This is Part One of a three-part series written by REACH’s Associate Executive Director Deborah Heimel. Deb has worked at REACH for 14 years and manages the internal operations of the organization including human resource management responsibilities such as hiring and onboarding new staff members, administering paid time off benefits and medical insurance benefits, and managing payroll. In spring of 2019, Deb led a process with board and staff members to discuss and propose changes to our compensation and paid time off benefits. This is how we got there and how it went.
We just finished an amazingly beautiful and exhausting four months of conversation and work about compensation and benefits. Why did we do this? Because it was in the strategic plan. Why is it in the strategic plan? Because social justice starts with us.
Our new strategic plan was completed in 2018. One of the priority areas is titled Staffing Resources and states in part “At REACH, we believe that caring for one another is part of the change we want to see in the world. Promoting wellbeing helps sustain us – as does a living wage, growth opportunities, work/life balance, and benefits that enable joy in our lives. We believe in doing high quality work and understand that valuing our staff and volunteers and creating a supportive culture for them is essential to the sustainability and wellbeing of REACH.”
We identified this priority area because we know that advocating for sustainable compensation and benefits is social justice work.
It is about dismantling systems of control and oppression that create and perpetuate poverty.
We understand that inadequate compensation is a racial and gender equity issue.
We believe that we must offer our staff a truly livable wage and a physically and emotionally sustainable workplace. We must create a culture of respect and care that flows into our work with survivors, community partners and donors. The staff and volunteers and people of REACH are the essence of who we are. We need to be intentional about working to better attract and retain staff and this was one way to hold ourselves accountable to this goal.
I advocated for this goal to be in the strategic plan. I believe in the Why we should do it. I knew the conversations were coming and it still felt overwhelming to address it all.
Fortunately, the first steps were not mine to do alone. We started this work in the summer of 2018 with a team of six consultants from Brandeis University’s Heller School for Management and Social Policy. The first steps were for this team to do an external scan of other organizations and an internal scan to gather information from the staff. The Heller team did their work through the lens of racial equity and social justice, which inspired questions like What does internal pay equity look like? It was an eye-opening process.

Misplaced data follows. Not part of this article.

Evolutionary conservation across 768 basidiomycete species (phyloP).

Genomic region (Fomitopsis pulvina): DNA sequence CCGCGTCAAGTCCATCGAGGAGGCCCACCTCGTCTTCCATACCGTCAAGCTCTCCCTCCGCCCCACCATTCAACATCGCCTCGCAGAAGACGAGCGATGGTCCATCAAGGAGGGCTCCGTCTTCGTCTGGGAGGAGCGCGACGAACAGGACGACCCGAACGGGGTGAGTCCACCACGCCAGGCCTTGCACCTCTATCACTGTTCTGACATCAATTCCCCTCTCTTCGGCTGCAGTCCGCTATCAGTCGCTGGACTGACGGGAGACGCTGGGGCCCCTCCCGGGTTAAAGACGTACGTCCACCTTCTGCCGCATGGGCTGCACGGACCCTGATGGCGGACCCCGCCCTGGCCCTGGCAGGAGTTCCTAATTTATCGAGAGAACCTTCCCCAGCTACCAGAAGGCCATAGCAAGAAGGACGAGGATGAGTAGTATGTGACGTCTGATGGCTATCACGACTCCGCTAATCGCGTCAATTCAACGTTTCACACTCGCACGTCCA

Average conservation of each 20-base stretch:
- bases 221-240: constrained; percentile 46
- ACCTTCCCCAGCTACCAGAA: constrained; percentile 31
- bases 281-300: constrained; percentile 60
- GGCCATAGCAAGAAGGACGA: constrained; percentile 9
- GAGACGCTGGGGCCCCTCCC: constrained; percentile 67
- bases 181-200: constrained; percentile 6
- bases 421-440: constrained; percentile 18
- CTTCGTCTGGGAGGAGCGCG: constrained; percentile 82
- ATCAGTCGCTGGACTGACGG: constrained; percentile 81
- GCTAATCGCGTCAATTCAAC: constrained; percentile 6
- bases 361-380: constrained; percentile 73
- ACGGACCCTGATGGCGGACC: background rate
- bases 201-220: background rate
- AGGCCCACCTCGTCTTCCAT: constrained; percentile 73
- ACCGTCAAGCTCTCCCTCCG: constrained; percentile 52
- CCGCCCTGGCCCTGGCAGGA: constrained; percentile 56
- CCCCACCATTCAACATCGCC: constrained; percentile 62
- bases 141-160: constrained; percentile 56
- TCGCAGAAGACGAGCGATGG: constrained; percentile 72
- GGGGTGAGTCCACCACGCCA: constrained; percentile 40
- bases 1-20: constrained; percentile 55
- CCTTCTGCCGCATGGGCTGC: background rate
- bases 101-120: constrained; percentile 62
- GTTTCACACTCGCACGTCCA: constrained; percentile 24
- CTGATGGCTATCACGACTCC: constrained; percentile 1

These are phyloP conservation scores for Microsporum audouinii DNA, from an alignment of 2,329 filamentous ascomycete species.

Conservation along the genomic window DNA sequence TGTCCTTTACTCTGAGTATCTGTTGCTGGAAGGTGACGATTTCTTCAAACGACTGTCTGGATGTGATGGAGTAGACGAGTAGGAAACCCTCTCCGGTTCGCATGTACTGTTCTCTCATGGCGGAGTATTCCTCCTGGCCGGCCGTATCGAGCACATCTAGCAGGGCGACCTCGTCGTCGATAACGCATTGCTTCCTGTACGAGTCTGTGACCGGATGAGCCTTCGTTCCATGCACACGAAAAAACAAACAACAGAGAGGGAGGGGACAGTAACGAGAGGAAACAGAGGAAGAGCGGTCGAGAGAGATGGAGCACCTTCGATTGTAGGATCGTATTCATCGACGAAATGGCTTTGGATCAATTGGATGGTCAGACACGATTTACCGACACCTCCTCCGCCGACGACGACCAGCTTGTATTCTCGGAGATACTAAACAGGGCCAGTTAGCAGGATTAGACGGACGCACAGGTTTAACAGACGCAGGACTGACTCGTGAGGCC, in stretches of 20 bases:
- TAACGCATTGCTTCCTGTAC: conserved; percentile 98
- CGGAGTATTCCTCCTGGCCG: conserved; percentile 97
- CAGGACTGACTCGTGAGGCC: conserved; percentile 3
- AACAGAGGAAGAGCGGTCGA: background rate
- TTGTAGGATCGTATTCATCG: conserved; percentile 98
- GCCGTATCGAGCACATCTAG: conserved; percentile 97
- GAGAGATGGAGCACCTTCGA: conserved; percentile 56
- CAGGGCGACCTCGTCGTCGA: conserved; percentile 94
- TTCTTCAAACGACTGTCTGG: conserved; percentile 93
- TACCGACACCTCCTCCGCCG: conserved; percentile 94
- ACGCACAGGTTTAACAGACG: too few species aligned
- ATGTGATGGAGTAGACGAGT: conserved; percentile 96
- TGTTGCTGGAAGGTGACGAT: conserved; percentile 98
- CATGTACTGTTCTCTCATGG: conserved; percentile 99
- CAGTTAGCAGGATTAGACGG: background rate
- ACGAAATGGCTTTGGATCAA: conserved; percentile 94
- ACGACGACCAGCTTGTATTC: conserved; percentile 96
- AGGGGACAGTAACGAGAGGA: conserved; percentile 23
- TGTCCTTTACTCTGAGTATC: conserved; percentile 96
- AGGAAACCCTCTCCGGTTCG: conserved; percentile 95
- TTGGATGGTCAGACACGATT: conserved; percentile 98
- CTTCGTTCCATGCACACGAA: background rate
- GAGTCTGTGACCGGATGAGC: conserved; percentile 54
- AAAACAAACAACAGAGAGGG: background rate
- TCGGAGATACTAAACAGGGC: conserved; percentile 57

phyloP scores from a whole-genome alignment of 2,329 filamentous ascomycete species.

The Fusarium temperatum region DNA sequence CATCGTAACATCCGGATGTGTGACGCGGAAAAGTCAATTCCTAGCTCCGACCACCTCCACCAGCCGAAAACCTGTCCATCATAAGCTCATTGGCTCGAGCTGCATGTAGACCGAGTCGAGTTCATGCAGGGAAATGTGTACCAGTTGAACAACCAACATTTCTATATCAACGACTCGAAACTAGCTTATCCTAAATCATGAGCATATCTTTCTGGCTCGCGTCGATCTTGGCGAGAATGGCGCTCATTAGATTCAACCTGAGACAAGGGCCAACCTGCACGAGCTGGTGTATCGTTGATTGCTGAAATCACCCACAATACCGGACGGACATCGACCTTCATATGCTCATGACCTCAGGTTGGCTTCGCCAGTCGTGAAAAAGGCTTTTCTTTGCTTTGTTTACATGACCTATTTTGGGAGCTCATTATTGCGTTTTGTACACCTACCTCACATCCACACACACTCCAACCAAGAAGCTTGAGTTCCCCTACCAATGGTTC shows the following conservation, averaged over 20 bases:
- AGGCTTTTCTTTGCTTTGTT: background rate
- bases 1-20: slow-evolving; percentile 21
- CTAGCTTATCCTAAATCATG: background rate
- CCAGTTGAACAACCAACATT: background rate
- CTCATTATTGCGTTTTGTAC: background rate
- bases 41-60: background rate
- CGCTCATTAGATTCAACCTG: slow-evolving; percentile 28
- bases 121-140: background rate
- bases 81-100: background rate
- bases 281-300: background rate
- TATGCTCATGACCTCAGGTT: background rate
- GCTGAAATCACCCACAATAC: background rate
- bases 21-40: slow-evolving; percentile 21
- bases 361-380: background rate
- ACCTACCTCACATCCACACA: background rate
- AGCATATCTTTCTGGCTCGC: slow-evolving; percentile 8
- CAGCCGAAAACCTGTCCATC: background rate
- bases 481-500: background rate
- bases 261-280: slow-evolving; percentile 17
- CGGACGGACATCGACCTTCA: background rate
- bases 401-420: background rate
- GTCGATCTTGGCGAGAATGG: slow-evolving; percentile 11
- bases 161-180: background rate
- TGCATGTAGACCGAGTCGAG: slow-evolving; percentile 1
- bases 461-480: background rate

The title slide from their final presentation says it all: Centering equity and collaboration through human resource systems and structures that support individual and organizational long-term sustainability.
From these conversations and research, the Heller team had several recommendations for us as an organization. First, create a compensation philosophy. Identify a compensation structure and salary ranges for each position and then adjust salaries accordingly. And since paid time off benefits are also meaningful to staff, look at what we currently offer and identify areas for change.
So we did.
This past spring, we created an ad hoc Human Resources Committee to review compensation and paid time off benefits at REACH. The committee was gathered with an open invitation to all staff and board members. Three board members joined eleven staff members – including the six directors. This was about 50% of the fulltime staff and 25% of the board.
Over the course of six meetings, the committee was tasked with discussing the findings from the Heller team, identifying places for improvement, and crafting a compensation and benefits proposal for review and approval by the board of directors. The committee may seem large, but it was a tremendous benefit to have the array of professional and personal experiences to draw from. This diversity of perspective was essential to the conversation.
One colleague put it this way “We were given a unique opportunity to really learn about how HR works and to hear perspectives from experts in the field. As a staff person at REACH, it was super interesting to learn about all the logistics that are behind planning for compensation and benefits. I thought about things in a way I never had before and I was grateful to be a part of this process. Everyone’s opinions were valued and heard and there was space for every voice, regardless of your expertise (or lack thereof).”
As a group, we embodied the importance of considering both the means and the ends of any decision making process. We relied on the Results – Process – Relationship triangle identified by colleagues at the Interaction Institute for Social Change. Success in collaborative efforts is a multi-dimensional affair, not solely defined by “results” (goal or task accomplished), but also by “process” (the way or spirit in which work is carried out) and by “relationship” (the quality of the connections between the people engaged in the work).
In the committee work, we discussed many challenging topics. What does it mean to offer benefits that are sustainable to REACH and to the employee? What is the financial cost of vacation time vs the cost of turnover vs the cost of work not being done? We talked about how to acknowledge the market and world we live in and also know that our work is about changing social norms. We talked about racial inequity and the systems in which we participate.
How did these conversations go and what did we decide? Read on in Part Two for more about this work.